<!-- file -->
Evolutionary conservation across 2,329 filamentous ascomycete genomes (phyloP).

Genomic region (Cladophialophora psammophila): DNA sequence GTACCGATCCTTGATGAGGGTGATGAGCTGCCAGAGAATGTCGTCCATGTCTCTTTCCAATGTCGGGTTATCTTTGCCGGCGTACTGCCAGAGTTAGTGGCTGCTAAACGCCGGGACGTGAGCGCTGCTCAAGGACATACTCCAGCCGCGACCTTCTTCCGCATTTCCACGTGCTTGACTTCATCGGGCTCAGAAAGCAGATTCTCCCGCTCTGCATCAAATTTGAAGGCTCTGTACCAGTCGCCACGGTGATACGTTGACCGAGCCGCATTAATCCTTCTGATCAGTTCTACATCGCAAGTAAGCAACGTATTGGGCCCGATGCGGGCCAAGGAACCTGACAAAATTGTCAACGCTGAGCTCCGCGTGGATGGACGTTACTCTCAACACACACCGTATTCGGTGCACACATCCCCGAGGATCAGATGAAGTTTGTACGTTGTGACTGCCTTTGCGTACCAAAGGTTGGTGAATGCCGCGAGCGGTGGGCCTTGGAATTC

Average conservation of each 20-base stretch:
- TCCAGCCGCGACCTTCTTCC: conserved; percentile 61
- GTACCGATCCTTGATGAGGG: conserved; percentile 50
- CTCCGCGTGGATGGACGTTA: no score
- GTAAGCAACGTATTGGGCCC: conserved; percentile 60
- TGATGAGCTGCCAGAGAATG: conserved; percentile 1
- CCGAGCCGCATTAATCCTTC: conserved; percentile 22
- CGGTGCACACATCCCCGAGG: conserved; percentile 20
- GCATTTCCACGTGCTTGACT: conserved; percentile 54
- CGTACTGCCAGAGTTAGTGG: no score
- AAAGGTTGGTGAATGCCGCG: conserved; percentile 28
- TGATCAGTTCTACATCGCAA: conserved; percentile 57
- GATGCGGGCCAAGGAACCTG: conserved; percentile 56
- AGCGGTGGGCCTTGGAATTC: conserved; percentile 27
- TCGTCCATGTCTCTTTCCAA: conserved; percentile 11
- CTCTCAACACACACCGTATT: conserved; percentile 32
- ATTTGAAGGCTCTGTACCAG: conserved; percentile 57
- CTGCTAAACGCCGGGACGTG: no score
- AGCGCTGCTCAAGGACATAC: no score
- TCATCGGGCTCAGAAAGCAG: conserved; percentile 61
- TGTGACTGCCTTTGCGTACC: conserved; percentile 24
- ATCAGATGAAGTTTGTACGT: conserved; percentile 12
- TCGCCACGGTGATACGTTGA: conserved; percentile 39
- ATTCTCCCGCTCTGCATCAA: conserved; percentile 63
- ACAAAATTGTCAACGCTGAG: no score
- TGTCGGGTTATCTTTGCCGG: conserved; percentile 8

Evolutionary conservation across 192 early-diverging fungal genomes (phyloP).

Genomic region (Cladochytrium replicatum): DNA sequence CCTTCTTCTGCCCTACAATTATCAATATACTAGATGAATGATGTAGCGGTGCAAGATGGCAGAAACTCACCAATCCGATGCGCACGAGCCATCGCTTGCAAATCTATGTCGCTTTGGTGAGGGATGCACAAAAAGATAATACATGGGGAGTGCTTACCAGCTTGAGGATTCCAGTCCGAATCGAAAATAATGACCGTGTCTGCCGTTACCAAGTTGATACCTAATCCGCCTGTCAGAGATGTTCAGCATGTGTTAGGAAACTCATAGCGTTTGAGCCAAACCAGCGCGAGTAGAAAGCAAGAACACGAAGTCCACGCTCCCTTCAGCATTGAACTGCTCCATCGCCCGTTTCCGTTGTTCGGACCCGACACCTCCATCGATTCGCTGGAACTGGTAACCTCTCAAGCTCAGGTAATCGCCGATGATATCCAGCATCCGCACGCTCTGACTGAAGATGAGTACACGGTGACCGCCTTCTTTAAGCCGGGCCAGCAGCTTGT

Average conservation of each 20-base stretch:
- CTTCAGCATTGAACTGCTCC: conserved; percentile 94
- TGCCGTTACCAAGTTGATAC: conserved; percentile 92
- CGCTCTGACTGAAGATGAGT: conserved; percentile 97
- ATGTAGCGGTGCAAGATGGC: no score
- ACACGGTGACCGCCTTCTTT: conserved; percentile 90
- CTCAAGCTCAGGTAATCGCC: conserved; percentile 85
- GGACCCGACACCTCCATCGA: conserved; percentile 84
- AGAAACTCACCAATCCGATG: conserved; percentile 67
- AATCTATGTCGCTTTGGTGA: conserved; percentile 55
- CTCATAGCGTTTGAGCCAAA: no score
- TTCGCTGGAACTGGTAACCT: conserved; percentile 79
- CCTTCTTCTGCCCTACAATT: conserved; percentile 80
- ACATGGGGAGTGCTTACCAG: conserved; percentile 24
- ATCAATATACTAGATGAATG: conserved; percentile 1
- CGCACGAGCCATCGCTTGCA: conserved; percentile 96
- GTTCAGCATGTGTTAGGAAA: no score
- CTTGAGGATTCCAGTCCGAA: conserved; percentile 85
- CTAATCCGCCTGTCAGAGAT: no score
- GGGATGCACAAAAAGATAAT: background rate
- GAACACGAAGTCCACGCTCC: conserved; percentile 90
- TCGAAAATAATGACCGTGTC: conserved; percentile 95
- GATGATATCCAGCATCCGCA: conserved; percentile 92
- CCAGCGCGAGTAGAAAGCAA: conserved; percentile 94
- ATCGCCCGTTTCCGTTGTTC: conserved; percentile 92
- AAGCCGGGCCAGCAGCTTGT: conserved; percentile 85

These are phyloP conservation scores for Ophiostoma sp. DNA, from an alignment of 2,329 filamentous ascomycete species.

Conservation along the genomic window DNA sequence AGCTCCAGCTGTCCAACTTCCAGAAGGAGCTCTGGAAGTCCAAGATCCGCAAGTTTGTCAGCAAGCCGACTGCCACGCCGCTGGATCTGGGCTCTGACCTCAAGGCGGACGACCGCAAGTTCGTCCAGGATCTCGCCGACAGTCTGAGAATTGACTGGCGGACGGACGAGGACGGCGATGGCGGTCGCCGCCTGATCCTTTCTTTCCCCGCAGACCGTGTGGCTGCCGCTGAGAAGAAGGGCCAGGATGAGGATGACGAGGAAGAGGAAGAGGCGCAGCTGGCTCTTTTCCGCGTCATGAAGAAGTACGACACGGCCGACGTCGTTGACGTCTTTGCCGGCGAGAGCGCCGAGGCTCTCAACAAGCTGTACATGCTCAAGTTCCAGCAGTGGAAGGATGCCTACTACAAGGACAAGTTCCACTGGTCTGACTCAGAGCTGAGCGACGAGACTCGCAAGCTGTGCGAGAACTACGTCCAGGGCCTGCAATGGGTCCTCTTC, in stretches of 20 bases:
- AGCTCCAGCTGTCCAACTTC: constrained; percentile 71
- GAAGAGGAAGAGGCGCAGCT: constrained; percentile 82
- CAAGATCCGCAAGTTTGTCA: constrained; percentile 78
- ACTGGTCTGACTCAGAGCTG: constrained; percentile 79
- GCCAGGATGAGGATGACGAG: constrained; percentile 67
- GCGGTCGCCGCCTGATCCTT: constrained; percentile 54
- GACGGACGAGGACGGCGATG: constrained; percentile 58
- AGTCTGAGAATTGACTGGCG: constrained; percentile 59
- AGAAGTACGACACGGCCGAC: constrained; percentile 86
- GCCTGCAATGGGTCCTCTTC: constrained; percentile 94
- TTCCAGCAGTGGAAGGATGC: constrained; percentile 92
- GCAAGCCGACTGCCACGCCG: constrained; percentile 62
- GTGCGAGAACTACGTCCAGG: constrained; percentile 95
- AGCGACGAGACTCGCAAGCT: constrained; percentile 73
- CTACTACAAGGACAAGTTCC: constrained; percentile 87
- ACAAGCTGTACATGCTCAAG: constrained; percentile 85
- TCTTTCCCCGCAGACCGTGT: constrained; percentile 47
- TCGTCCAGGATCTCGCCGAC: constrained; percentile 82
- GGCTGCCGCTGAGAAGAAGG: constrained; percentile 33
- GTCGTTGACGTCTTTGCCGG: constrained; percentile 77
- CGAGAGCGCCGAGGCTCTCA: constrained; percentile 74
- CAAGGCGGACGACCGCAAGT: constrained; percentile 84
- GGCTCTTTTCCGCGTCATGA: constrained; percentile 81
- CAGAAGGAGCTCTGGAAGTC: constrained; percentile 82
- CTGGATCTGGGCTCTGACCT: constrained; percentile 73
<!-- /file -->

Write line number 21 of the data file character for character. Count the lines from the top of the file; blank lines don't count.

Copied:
- AGCGCTGCTCAAGGACATAC: no score